30. Moreover, violence perpetrated through improvised explosive devices has recently exacerbated conflicts and caused severe destruction and death. Even a small quantity of such explosive devices has been used to devastating effect by terrorists and insurgents in various parts of the world. In this context, it has been observed that the unimpeded supply and availability of ammunition and explosives, especially by means of illicit trafficking, compound the effects of the proliferation of small arms and light weapons. Therefore, ammunition and explosives themselves are a cause for concern in conflicts affected by small arms and light weapons.
31. The indiscriminate use of anti-personnel landmines has created a significant global problem well within the mandate of the Panel. Since the international community is, however, addressing this issue in other forums, the Panel agreed to avoid duplication of effort and different approaches by not including anti-personnel landmines in its deliberations.
32. In contrast to anti-personnel landmines, small arms are constructed for and capable of precise direct fire without inherent indiscriminate effects. High civilian casualties in recent conflicts are the result of indiscriminate warfare that deliberately targets the civilian population with whichever weapons are available.
33. New technologies are constantly being developed and applied to small arms and light weapons. Attention needs to be paid to the potential impact of these new developments with respect to their proliferation, accumulation and potential for negative effects in those conflicts dealt with by the United Nations. Particular attention should be given to modern light-missile launchers, together with precision-guided munitions, such as the shoulder-fired surface-to-air missiles that can be used for terrorist attacks against sensitive targets, with devastating effects.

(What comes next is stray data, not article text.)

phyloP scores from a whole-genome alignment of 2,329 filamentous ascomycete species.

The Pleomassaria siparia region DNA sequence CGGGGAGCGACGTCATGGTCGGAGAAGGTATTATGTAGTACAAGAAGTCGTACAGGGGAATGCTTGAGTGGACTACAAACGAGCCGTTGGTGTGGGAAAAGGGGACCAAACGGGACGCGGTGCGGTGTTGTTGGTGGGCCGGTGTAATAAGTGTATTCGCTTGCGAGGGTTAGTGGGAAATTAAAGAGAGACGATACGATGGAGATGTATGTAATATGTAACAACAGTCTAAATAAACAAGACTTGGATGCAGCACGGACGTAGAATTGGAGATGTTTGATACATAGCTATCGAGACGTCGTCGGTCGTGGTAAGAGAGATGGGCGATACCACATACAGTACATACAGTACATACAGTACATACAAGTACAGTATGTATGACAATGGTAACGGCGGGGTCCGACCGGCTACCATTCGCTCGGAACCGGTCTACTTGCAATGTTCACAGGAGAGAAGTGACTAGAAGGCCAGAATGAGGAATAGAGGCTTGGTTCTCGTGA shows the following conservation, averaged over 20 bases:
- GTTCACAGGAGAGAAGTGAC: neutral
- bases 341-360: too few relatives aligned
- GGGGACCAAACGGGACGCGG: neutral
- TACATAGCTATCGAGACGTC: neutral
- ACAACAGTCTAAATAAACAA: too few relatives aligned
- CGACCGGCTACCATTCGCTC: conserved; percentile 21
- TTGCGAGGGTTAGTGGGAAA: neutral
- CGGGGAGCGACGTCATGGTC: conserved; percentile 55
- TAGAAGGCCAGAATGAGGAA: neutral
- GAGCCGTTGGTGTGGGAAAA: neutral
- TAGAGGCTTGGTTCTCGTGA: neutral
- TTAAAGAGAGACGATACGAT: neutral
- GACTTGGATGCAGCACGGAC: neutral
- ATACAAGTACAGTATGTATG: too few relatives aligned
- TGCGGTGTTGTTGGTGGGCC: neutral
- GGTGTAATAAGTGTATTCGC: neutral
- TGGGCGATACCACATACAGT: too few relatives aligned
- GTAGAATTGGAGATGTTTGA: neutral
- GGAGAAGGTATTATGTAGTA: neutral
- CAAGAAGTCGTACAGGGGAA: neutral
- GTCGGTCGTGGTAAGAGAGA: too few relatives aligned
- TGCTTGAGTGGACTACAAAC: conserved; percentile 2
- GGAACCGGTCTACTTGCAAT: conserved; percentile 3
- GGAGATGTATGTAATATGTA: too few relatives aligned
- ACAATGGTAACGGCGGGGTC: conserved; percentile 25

IV. NATURE AND CAUSES OF EXCESSIVE AND DESTABILIZING
ACCUMULATIONS OF SMALL ARMS AND LIGHT WEAPONS.
34. While there is a growing recognition of problems associated with the proliferation, accumulation and use of small arms and light weapons, there are no globally agreed norms and standards to determine the excessive and destabilizing levels of this class of weapon.
35. A majority of the small arms and light weapons being used in conflicts dealt with by the United Nations are not newly produced. Those weapons which are newly produced come from many different countries, as illustrated in the data below on the production of assault rifles for the years 1945-1990:9
Name of assault rifle
Number of countries using the weapon
Number of countries manufacturing the weapon
Number of weapons manufactured (millions)
FN FAL family
H&K G3 family
36. The terms "excessive" and "destabilizing" are relative and exist only in the context of specific regions, subregions or States. The mere accumulation of weapons is not a sufficient criterion by which to define an accumulation of weapons as excessive or destabilizing, since large numbers of weapons that are under the strict and effective control of a responsible State do not necessarily lead to violence. Conversely, a small number of weapons can be destabilizing under certain conditions.
37. Accumulations of small arms and light weapons become excessive and destabilizing:
(a) When a State, whether a supplier or recipient, does not exercise restraint in the production, transfer and acquisition of such weapons beyond those needed for legitimate national and collective defence and internal security;
(b) When a State, whether a supplier or recipient, cannot exercise effective control to prevent the illegitimate acquisition, transfer, transit or circulation of such weapons;
(c) When the use of such weapons manifests itself in armed conflict, in crime, such as arms and drug trafficking, or other actions contrary to the norms of national or international law.